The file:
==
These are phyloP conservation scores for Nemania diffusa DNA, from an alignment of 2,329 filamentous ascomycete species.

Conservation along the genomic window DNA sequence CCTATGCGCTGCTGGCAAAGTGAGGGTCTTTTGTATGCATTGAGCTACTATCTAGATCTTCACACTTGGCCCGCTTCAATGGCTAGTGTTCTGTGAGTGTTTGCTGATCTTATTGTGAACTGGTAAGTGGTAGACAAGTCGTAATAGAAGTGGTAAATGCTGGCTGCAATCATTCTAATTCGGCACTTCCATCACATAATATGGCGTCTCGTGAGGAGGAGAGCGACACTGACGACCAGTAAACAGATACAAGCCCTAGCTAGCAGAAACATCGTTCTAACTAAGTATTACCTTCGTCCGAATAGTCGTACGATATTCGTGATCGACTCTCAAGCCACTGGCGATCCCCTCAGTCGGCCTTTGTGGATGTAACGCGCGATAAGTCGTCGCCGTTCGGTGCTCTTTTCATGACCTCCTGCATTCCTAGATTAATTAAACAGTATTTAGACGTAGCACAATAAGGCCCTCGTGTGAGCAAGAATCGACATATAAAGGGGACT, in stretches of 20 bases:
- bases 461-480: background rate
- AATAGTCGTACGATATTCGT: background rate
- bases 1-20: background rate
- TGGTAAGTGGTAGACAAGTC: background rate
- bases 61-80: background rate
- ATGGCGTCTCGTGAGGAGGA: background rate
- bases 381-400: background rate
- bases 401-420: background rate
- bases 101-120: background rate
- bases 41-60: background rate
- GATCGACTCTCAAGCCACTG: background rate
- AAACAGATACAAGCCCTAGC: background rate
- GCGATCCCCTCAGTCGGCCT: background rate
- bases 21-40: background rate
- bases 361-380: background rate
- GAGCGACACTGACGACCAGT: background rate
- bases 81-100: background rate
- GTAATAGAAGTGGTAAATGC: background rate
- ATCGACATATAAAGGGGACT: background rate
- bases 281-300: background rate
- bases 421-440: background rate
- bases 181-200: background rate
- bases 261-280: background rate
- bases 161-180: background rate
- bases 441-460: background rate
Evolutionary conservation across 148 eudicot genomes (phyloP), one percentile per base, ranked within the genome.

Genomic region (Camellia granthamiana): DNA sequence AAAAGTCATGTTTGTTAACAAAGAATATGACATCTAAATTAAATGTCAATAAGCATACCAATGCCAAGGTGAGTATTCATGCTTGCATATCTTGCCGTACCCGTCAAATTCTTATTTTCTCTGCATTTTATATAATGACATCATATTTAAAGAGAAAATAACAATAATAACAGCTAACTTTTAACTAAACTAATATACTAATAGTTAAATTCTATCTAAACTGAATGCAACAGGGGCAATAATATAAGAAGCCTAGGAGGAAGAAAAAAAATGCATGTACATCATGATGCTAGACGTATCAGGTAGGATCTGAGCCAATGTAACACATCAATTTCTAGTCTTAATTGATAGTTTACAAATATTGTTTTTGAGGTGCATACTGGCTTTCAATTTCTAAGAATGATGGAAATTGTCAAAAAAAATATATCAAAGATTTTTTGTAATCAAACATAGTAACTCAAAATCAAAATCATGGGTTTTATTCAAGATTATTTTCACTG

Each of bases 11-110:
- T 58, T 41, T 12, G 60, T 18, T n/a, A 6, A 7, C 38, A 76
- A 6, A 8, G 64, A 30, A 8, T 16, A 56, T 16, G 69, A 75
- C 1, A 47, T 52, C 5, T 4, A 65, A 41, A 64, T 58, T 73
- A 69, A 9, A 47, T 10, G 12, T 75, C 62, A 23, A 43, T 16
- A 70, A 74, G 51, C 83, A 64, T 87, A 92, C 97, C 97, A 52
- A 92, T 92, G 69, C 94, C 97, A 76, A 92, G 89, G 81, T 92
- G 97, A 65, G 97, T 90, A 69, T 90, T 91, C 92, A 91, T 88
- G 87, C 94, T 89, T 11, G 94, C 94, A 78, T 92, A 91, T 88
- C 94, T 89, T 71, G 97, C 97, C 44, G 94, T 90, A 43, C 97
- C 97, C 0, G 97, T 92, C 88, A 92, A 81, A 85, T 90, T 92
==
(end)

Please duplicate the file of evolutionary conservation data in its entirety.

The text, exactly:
These are phyloP conservation scores for Nemania diffusa DNA, from an alignment of 2,329 filamentous ascomycete species.

Conservation along the genomic window DNA sequence CCTATGCGCTGCTGGCAAAGTGAGGGTCTTTTGTATGCATTGAGCTACTATCTAGATCTTCACACTTGGCCCGCTTCAATGGCTAGTGTTCTGTGAGTGTTTGCTGATCTTATTGTGAACTGGTAAGTGGTAGACAAGTCGTAATAGAAGTGGTAAATGCTGGCTGCAATCATTCTAATTCGGCACTTCCATCACATAATATGGCGTCTCGTGAGGAGGAGAGCGACACTGACGACCAGTAAACAGATACAAGCCCTAGCTAGCAGAAACATCGTTCTAACTAAGTATTACCTTCGTCCGAATAGTCGTACGATATTCGTGATCGACTCTCAAGCCACTGGCGATCCCCTCAGTCGGCCTTTGTGGATGTAACGCGCGATAAGTCGTCGCCGTTCGGTGCTCTTTTCATGACCTCCTGCATTCCTAGATTAATTAAACAGTATTTAGACGTAGCACAATAAGGCCCTCGTGTGAGCAAGAATCGACATATAAAGGGGACT, in stretches of 20 bases:
- bases 461-480: background rate
- AATAGTCGTACGATATTCGT: background rate
- bases 1-20: background rate
- TGGTAAGTGGTAGACAAGTC: background rate
- bases 61-80: background rate
- ATGGCGTCTCGTGAGGAGGA: background rate
- bases 381-400: background rate
- bases 401-420: background rate
- bases 101-120: background rate
- bases 41-60: background rate
- GATCGACTCTCAAGCCACTG: background rate
- AAACAGATACAAGCCCTAGC: background rate
- GCGATCCCCTCAGTCGGCCT: background rate
- bases 21-40: background rate
- bases 361-380: background rate
- GAGCGACACTGACGACCAGT: background rate
- bases 81-100: background rate
- GTAATAGAAGTGGTAAATGC: background rate
- ATCGACATATAAAGGGGACT: background rate
- bases 281-300: background rate
- bases 421-440: background rate
- bases 181-200: background rate
- bases 261-280: background rate
- bases 161-180: background rate
- bases 441-460: background rate
Evolutionary conservation across 148 eudicot genomes (phyloP), one percentile per base, ranked within the genome.

Genomic region (Camellia granthamiana): DNA sequence AAAAGTCATGTTTGTTAACAAAGAATATGACATCTAAATTAAATGTCAATAAGCATACCAATGCCAAGGTGAGTATTCATGCTTGCATATCTTGCCGTACCCGTCAAATTCTTATTTTCTCTGCATTTTATATAATGACATCATATTTAAAGAGAAAATAACAATAATAACAGCTAACTTTTAACTAAACTAATATACTAATAGTTAAATTCTATCTAAACTGAATGCAACAGGGGCAATAATATAAGAAGCCTAGGAGGAAGAAAAAAAATGCATGTACATCATGATGCTAGACGTATCAGGTAGGATCTGAGCCAATGTAACACATCAATTTCTAGTCTTAATTGATAGTTTACAAATATTGTTTTTGAGGTGCATACTGGCTTTCAATTTCTAAGAATGATGGAAATTGTCAAAAAAAATATATCAAAGATTTTTTGTAATCAAACATAGTAACTCAAAATCAAAATCATGGGTTTTATTCAAGATTATTTTCACTG

Each of bases 11-110:
- T 58, T 41, T 12, G 60, T 18, T n/a, A 6, A 7, C 38, A 76
- A 6, A 8, G 64, A 30, A 8, T 16, A 56, T 16, G 69, A 75
- C 1, A 47, T 52, C 5, T 4, A 65, A 41, A 64, T 58, T 73
- A 69, A 9, A 47, T 10, G 12, T 75, C 62, A 23, A 43, T 16
- A 70, A 74, G 51, C 83, A 64, T 87, A 92, C 97, C 97, A 52
- A 92, T 92, G 69, C 94, C 97, A 76, A 92, G 89, G 81, T 92
- G 97, A 65, G 97, T 90, A 69, T 90, T 91, C 92, A 91, T 88
- G 87, C 94, T 89, T 11, G 94, C 94, A 78, T 92, A 91, T 88
- C 94, T 89, T 71, G 97, C 97, C 44, G 94, T 90, A 43, C 97
- C 97, C 0, G 97, T 92, C 88, A 92, A 81, A 85, T 90, T 92